“The latest statistics indicate that we are attacked 100 times a day, so you can imagine that there is a strong interest out there in what NATO is doing,” he noted. “We have to protect our systems more effectively, and we have taken a number of steps in that direction.”

NATO ally Estonia suffered weeks of cyber attacks in 2007, he noted.

“It's not just theory -- it's a reality,” Rasmussen said of the existence of cyber threats and of the necessity to develop methods to confront them. Toward that purpose, he said, NATO has established a center of excellence in Estonia’s capital of Tallinn that provides information and facilitates the sharing of experience and best practices.

“We have established a unit that can help allies that are cyber attacked if they don’t have the capacity themselves to counter such attacks,” he said. Confronting such threats successfully, Rasmussen added, demands a high degree of consultation, coordination and cooperation.

Along with expanding the range of issues in which NATO and its partners cooperate, Rasmussen said, the alliance also must expand the range of nations it engages, including China and India.

China, for example, is a permanent member of the United Nations Security Council and is playing an increasingly important global role, he said.

“As an organization that is driven by the U.N. Charter of Principles, NATO needs to better understand China and define areas where we can work together to guarantee peace and stability,” Rasmussen added. “There are other important countries too, such as India, with whom we should increase our dialogue and seek opportunities for cooperation.”

But one partnership stands out above all the others, the secretary general said.

“The transatlantic bond lies at the very heart of NATO, [representing] our common belief in freedom, democracy and the rule of law. And it provides shared leadership between North America and Europe,” he said.

Rasmussen said some see the U.S. pivot to focus on the Asia-Pacific region as the end of this unique partnership. But they are wrong, he said.

“The security of America and Europe is indivisible,” Rasmussen said. “We are stronger and safer when we work together, and that is why NATO remains the indispensable alliance.”

Around this essential transatlantic bond, the secretary general said, NATO must strengthen its partnerships in Europe, with Russia and around the globe, “because in the 21st century, we are all connected whether we want it or not.”

A positive connection and continued engagement with partners, Rasmussen said, “is a cure for pessimism, a cause for optimism, and key for the security we all seek.”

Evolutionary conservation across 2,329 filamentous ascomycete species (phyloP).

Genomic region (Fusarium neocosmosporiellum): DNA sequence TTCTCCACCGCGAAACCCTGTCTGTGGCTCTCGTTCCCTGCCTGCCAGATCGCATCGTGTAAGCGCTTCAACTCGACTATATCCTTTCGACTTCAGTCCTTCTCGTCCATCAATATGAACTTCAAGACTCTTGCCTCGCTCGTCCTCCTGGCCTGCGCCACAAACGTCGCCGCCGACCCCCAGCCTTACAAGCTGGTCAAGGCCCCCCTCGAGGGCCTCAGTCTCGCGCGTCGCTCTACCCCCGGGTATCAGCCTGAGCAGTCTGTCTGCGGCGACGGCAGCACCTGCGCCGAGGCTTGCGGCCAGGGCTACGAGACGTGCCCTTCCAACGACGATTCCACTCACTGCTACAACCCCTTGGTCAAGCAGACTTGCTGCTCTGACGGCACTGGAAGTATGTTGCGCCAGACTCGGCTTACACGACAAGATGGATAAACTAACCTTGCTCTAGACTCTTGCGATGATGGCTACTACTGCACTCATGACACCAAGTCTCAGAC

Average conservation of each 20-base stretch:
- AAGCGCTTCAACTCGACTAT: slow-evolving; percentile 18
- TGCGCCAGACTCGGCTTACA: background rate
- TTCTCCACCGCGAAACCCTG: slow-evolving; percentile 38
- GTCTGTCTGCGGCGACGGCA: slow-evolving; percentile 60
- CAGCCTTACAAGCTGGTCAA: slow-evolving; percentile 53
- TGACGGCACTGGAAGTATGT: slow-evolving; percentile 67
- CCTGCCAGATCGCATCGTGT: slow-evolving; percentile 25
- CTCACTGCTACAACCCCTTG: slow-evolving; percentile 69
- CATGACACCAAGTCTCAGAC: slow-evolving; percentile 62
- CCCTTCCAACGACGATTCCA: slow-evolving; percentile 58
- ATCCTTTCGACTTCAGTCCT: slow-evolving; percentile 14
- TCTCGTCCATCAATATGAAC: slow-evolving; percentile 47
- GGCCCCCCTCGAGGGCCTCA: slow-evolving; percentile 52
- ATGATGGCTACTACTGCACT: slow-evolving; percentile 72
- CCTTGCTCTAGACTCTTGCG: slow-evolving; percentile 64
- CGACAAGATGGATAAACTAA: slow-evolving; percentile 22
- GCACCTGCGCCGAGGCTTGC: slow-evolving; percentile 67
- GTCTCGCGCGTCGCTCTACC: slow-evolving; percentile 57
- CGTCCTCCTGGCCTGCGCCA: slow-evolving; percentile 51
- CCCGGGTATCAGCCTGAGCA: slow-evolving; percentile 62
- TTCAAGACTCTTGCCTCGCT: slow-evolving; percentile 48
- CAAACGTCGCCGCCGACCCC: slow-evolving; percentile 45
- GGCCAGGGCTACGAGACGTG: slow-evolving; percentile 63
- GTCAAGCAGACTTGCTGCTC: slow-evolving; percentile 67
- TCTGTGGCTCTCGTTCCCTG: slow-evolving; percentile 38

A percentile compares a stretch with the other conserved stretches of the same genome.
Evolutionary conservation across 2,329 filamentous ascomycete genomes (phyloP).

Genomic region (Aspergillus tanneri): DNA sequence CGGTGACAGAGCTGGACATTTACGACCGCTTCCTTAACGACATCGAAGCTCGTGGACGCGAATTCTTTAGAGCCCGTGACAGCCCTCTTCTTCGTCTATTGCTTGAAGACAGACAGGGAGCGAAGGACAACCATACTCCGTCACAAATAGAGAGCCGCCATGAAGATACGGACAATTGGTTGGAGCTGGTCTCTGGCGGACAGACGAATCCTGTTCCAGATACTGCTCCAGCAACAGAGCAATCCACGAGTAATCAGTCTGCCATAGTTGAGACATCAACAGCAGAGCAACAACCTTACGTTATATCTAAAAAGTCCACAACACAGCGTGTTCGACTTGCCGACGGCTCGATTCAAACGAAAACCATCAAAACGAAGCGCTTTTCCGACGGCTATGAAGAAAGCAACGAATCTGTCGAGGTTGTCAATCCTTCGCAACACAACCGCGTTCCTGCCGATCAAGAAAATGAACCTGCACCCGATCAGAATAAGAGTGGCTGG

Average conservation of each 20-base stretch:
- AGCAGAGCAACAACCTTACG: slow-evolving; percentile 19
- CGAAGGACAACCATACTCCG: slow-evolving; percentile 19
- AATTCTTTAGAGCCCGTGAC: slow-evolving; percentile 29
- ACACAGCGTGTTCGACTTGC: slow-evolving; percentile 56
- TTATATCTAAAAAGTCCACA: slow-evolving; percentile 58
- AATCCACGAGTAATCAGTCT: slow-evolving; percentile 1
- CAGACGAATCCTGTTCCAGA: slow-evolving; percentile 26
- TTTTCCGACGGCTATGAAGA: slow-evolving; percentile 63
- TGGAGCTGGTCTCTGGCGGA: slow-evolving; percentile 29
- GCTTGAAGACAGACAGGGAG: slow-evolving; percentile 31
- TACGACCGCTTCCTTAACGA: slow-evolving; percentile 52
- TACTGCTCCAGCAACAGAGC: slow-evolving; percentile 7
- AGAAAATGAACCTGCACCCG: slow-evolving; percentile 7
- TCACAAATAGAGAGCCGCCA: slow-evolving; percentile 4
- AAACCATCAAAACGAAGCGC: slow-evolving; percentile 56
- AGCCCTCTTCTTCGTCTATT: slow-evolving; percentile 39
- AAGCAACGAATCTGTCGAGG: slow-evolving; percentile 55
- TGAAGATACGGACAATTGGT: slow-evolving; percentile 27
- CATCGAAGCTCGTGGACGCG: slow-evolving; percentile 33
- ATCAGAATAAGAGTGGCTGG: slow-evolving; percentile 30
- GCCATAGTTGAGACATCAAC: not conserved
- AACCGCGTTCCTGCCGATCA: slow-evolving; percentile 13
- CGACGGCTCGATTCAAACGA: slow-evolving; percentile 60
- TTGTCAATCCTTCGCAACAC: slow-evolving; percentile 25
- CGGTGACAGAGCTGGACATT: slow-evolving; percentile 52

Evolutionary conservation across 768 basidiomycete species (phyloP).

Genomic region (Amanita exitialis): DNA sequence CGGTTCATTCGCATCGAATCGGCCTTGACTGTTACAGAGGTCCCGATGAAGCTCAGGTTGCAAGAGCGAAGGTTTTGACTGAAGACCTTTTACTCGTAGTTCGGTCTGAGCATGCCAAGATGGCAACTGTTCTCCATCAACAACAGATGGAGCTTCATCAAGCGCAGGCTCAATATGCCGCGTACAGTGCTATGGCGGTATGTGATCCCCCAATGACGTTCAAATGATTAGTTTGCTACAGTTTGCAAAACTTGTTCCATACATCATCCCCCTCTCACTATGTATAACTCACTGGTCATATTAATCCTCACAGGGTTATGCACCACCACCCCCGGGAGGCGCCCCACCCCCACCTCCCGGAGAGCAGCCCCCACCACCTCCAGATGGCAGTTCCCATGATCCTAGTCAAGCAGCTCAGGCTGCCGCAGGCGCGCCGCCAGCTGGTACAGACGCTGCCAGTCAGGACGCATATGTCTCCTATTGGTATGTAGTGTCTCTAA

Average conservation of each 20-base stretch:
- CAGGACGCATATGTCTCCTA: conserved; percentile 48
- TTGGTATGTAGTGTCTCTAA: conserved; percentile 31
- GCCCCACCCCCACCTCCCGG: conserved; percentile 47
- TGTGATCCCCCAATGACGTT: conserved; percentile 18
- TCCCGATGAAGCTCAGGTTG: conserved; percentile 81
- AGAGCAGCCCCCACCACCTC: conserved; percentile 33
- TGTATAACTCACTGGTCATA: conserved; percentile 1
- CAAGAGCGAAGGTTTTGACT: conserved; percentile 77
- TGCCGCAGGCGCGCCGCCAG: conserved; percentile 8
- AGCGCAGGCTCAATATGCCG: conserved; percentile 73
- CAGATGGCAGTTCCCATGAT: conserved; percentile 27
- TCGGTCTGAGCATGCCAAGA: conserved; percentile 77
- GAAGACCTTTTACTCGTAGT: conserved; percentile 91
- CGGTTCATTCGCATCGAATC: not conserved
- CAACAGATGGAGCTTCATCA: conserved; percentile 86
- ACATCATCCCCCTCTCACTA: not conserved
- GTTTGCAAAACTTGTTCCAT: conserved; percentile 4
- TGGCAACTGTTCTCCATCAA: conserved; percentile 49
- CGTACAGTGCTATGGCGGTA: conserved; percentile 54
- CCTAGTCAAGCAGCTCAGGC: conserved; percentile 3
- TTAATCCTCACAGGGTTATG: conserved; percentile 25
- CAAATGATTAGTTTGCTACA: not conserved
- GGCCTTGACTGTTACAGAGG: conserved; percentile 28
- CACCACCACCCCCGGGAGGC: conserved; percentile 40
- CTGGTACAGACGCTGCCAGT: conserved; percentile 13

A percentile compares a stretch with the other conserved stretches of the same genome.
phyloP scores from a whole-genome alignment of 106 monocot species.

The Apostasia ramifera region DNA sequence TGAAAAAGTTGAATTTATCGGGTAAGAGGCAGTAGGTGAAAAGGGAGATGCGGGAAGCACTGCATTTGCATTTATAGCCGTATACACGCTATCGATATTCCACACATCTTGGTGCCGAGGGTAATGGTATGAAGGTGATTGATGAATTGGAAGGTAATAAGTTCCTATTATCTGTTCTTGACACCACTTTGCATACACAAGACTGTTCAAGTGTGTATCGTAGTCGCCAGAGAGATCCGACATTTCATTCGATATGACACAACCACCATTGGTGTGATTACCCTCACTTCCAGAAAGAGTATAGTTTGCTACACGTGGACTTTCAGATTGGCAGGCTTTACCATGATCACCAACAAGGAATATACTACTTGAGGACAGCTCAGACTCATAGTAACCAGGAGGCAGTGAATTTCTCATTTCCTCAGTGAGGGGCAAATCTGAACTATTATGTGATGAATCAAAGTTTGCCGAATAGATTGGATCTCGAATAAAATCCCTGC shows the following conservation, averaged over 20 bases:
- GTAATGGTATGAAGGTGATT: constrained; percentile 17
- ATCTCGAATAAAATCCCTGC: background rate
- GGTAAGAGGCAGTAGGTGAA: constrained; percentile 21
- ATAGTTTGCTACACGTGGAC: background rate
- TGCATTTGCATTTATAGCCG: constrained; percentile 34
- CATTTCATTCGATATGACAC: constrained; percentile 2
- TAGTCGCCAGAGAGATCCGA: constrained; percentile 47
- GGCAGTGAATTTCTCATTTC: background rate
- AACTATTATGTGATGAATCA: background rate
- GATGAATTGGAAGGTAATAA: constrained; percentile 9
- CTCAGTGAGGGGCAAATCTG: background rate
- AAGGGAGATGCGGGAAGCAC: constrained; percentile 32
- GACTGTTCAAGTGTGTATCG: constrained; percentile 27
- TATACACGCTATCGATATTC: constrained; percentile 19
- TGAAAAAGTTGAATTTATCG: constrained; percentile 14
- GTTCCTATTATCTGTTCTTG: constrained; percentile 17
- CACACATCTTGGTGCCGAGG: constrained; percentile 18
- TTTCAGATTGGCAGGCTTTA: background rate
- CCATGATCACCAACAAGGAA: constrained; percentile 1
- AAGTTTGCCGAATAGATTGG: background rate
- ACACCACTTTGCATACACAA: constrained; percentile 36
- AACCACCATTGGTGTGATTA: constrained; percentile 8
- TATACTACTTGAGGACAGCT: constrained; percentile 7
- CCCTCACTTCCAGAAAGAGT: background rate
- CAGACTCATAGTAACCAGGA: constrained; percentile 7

Cooks from the Valley Grill Steaks for Lincoln Sailors


By Mass Communication Specialist 3rd Class Kathleen L. Church, USS Abraham Lincoln Public Affairs

USS ABRAHAM LINCOLN, At Sea (NNS) -- Sailors aboard the Nimitz-class aircraft carrier USS Abraham Lincoln (CVN 72) enjoyed fresh steaks complements of Cooks from the Valley during a steel beach picnic on the ship's flight deck, July 5.

The all-volunteer, California-based organization brought more than 4,500 Harris Ranch, 12-ounce New York center-cut steaks to Lincoln Sailors to show appreciation for their service and to help them celebrate Independence Day at sea.

"The Cooks from the Valley feel it is a privilege to feed the Sailors," said Donald Collins, one of the organization's volunteers. "It is a chance for us to come out and see all of the Sailors' hard work and reward them for their efforts."

The steaks were transported to the ship, where the volunteers, with help from Sailors, marinated and seasoned the meat in preparation for the event.

"Grilling the steaks is our way of giving back to the Sailors," said Jeff Peters, another volunteer with Cooks from the Valley. "We make sure to purchase a high quality of steak so each Sailor eats the quality food they deserve."

Celebrating the holiday one day after the Fourth of July, Sailors also spent the afternoon relaxing and enjoying a variety of recreational events. They competed in a touch football game, raced remote control cars, hit golf balls off the fantail and listened to music.

"Not only did I get a chance to relax from work and see my friends, I got the chance to enjoy an absolutely amazing steak," said Airman Recruit Torri Wentz. "The cooks did a great job; the steak was the highlight of my day."

Cooks from the Valley volunteers also brought steaks to Sailors serving aboard guided-missile cruiser USS Cape St. George (CG 71) and the Arleigh Burke-class guided-missile destroyer USS James E. Williams (DDG 95) during a five-day visit to ships in the Arabian Sea.

Lincoln is the flagship for Carrier Strike Group (CSG) Nine, which is also comprised of embarked Carrier Air Wing Two, Cape St. George and Destroyer Squadron Nine. CSG-9 is in the U.S. 5th Fleet area of responsibility conducting maritime security operations, theater security cooperation efforts and combat flight operations in support of Operation Enduring Freedom.

Airmen Missing from Vietnam War Identified